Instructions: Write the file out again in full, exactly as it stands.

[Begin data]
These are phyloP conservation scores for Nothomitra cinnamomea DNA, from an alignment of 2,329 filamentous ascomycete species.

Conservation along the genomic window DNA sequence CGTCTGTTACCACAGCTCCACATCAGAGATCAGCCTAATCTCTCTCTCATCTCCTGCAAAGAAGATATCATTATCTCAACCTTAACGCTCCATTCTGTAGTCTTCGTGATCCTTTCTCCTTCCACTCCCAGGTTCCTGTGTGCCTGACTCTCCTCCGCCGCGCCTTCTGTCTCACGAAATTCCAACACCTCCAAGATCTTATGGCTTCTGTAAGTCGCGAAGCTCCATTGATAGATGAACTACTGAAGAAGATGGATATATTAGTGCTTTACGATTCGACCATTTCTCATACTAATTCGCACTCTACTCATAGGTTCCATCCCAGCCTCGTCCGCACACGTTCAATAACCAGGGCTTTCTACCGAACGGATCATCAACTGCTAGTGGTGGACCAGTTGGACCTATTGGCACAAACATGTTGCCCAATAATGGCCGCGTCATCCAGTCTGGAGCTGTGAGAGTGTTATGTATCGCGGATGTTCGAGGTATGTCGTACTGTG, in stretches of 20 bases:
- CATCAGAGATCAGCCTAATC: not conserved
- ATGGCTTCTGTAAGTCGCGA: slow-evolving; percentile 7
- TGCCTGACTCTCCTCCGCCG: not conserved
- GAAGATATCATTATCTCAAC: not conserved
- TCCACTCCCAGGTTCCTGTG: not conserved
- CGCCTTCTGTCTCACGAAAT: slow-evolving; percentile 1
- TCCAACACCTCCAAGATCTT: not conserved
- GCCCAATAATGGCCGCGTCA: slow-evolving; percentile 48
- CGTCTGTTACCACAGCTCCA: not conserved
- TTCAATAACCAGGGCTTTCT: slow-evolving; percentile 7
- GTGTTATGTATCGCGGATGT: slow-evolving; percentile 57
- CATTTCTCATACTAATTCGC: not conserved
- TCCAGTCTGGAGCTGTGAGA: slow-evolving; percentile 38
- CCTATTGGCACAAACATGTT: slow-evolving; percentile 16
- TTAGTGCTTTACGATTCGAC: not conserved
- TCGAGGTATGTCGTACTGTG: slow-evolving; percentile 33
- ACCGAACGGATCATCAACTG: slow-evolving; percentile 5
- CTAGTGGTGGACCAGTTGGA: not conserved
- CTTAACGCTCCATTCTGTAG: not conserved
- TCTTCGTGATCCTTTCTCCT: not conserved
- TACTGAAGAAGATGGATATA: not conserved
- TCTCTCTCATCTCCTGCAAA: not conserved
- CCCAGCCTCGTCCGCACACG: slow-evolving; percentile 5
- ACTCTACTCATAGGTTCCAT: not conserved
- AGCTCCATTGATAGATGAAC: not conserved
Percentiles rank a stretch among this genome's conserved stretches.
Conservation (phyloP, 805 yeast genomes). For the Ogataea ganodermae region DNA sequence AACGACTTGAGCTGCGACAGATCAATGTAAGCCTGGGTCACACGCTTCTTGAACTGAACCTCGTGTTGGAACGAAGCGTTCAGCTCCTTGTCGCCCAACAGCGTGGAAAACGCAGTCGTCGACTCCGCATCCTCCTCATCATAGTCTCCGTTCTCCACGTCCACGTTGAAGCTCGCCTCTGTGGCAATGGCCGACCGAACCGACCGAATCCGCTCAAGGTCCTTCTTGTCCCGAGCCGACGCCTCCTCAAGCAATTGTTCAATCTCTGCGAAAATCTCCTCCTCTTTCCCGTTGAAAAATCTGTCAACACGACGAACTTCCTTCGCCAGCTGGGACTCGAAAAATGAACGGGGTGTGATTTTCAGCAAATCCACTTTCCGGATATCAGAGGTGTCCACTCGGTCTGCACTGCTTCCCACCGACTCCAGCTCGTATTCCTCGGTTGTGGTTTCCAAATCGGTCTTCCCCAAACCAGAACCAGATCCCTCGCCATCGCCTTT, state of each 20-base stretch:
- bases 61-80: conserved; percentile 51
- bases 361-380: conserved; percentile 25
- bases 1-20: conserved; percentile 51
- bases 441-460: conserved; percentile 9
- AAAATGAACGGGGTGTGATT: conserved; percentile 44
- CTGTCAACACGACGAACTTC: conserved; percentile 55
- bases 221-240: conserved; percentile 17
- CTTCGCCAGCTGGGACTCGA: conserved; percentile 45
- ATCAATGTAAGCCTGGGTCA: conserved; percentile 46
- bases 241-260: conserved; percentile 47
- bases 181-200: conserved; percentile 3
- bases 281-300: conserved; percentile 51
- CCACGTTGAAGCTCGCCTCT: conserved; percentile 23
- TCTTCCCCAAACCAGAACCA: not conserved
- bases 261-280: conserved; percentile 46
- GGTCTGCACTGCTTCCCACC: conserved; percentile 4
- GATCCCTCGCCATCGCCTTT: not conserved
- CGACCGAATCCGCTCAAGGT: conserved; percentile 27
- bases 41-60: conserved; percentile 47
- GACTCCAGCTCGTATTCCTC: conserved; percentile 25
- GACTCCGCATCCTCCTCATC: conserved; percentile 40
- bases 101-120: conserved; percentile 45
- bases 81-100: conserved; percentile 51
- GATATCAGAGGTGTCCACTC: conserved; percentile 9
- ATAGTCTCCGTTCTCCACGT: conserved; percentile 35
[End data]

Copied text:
These are phyloP conservation scores for Nothomitra cinnamomea DNA, from an alignment of 2,329 filamentous ascomycete species.

Conservation along the genomic window DNA sequence CGTCTGTTACCACAGCTCCACATCAGAGATCAGCCTAATCTCTCTCTCATCTCCTGCAAAGAAGATATCATTATCTCAACCTTAACGCTCCATTCTGTAGTCTTCGTGATCCTTTCTCCTTCCACTCCCAGGTTCCTGTGTGCCTGACTCTCCTCCGCCGCGCCTTCTGTCTCACGAAATTCCAACACCTCCAAGATCTTATGGCTTCTGTAAGTCGCGAAGCTCCATTGATAGATGAACTACTGAAGAAGATGGATATATTAGTGCTTTACGATTCGACCATTTCTCATACTAATTCGCACTCTACTCATAGGTTCCATCCCAGCCTCGTCCGCACACGTTCAATAACCAGGGCTTTCTACCGAACGGATCATCAACTGCTAGTGGTGGACCAGTTGGACCTATTGGCACAAACATGTTGCCCAATAATGGCCGCGTCATCCAGTCTGGAGCTGTGAGAGTGTTATGTATCGCGGATGTTCGAGGTATGTCGTACTGTG, in stretches of 20 bases:
- CATCAGAGATCAGCCTAATC: not conserved
- ATGGCTTCTGTAAGTCGCGA: slow-evolving; percentile 7
- TGCCTGACTCTCCTCCGCCG: not conserved
- GAAGATATCATTATCTCAAC: not conserved
- TCCACTCCCAGGTTCCTGTG: not conserved
- CGCCTTCTGTCTCACGAAAT: slow-evolving; percentile 1
- TCCAACACCTCCAAGATCTT: not conserved
- GCCCAATAATGGCCGCGTCA: slow-evolving; percentile 48
- CGTCTGTTACCACAGCTCCA: not conserved
- TTCAATAACCAGGGCTTTCT: slow-evolving; percentile 7
- GTGTTATGTATCGCGGATGT: slow-evolving; percentile 57
- CATTTCTCATACTAATTCGC: not conserved
- TCCAGTCTGGAGCTGTGAGA: slow-evolving; percentile 38
- CCTATTGGCACAAACATGTT: slow-evolving; percentile 16
- TTAGTGCTTTACGATTCGAC: not conserved
- TCGAGGTATGTCGTACTGTG: slow-evolving; percentile 33
- ACCGAACGGATCATCAACTG: slow-evolving; percentile 5
- CTAGTGGTGGACCAGTTGGA: not conserved
- CTTAACGCTCCATTCTGTAG: not conserved
- TCTTCGTGATCCTTTCTCCT: not conserved
- TACTGAAGAAGATGGATATA: not conserved
- TCTCTCTCATCTCCTGCAAA: not conserved
- CCCAGCCTCGTCCGCACACG: slow-evolving; percentile 5
- ACTCTACTCATAGGTTCCAT: not conserved
- AGCTCCATTGATAGATGAAC: not conserved
Percentiles rank a stretch among this genome's conserved stretches.
Conservation (phyloP, 805 yeast genomes). For the Ogataea ganodermae region DNA sequence AACGACTTGAGCTGCGACAGATCAATGTAAGCCTGGGTCACACGCTTCTTGAACTGAACCTCGTGTTGGAACGAAGCGTTCAGCTCCTTGTCGCCCAACAGCGTGGAAAACGCAGTCGTCGACTCCGCATCCTCCTCATCATAGTCTCCGTTCTCCACGTCCACGTTGAAGCTCGCCTCTGTGGCAATGGCCGACCGAACCGACCGAATCCGCTCAAGGTCCTTCTTGTCCCGAGCCGACGCCTCCTCAAGCAATTGTTCAATCTCTGCGAAAATCTCCTCCTCTTTCCCGTTGAAAAATCTGTCAACACGACGAACTTCCTTCGCCAGCTGGGACTCGAAAAATGAACGGGGTGTGATTTTCAGCAAATCCACTTTCCGGATATCAGAGGTGTCCACTCGGTCTGCACTGCTTCCCACCGACTCCAGCTCGTATTCCTCGGTTGTGGTTTCCAAATCGGTCTTCCCCAAACCAGAACCAGATCCCTCGCCATCGCCTTT, state of each 20-base stretch:
- bases 61-80: conserved; percentile 51
- bases 361-380: conserved; percentile 25
- bases 1-20: conserved; percentile 51
- bases 441-460: conserved; percentile 9
- AAAATGAACGGGGTGTGATT: conserved; percentile 44
- CTGTCAACACGACGAACTTC: conserved; percentile 55
- bases 221-240: conserved; percentile 17
- CTTCGCCAGCTGGGACTCGA: conserved; percentile 45
- ATCAATGTAAGCCTGGGTCA: conserved; percentile 46
- bases 241-260: conserved; percentile 47
- bases 181-200: conserved; percentile 3
- bases 281-300: conserved; percentile 51
- CCACGTTGAAGCTCGCCTCT: conserved; percentile 23
- TCTTCCCCAAACCAGAACCA: not conserved
- bases 261-280: conserved; percentile 46
- GGTCTGCACTGCTTCCCACC: conserved; percentile 4
- GATCCCTCGCCATCGCCTTT: not conserved
- CGACCGAATCCGCTCAAGGT: conserved; percentile 27
- bases 41-60: conserved; percentile 47
- GACTCCAGCTCGTATTCCTC: conserved; percentile 25
- GACTCCGCATCCTCCTCATC: conserved; percentile 40
- bases 101-120: conserved; percentile 45
- bases 81-100: conserved; percentile 51
- GATATCAGAGGTGTCCACTC: conserved; percentile 9
- ATAGTCTCCGTTCTCCACGT: conserved; percentile 35